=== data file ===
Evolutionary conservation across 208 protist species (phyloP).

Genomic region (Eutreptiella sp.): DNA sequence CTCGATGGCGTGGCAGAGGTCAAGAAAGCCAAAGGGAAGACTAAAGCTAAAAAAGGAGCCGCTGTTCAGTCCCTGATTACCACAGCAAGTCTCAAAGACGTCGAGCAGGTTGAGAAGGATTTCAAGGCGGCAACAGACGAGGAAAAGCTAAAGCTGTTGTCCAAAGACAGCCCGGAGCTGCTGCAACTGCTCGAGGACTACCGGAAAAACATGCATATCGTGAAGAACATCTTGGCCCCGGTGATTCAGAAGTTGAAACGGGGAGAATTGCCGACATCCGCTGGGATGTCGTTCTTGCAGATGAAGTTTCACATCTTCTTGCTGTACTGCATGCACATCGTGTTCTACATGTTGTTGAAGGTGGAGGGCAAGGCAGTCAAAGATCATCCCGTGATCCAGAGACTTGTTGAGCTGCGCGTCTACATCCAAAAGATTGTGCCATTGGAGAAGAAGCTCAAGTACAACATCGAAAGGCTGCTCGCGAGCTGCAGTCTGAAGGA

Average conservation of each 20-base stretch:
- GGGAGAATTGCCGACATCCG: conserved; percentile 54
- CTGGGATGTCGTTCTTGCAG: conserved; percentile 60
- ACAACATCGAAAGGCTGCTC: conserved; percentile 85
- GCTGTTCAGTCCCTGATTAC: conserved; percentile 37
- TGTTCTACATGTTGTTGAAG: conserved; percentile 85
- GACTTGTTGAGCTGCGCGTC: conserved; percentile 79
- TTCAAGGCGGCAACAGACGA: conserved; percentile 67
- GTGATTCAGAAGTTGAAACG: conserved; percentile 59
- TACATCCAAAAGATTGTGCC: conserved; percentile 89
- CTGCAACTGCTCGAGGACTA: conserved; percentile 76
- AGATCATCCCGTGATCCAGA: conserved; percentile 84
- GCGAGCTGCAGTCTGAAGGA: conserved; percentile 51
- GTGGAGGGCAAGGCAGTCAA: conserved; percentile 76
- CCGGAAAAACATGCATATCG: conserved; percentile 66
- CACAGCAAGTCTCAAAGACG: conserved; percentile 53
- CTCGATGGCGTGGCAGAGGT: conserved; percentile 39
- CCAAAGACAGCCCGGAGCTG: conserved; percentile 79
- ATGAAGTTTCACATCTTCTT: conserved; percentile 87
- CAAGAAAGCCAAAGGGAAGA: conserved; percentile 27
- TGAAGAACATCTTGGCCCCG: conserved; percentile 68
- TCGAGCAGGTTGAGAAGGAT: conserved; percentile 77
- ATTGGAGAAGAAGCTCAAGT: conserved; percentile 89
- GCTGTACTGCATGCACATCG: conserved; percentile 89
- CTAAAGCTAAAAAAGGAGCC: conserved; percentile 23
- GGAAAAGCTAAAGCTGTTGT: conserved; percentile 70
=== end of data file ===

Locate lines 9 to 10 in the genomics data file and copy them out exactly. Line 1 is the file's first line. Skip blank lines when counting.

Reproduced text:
- GACTTGTTGAGCTGCGCGTC: conserved; percentile 79
- TTCAAGGCGGCAACAGACGA: conserved; percentile 67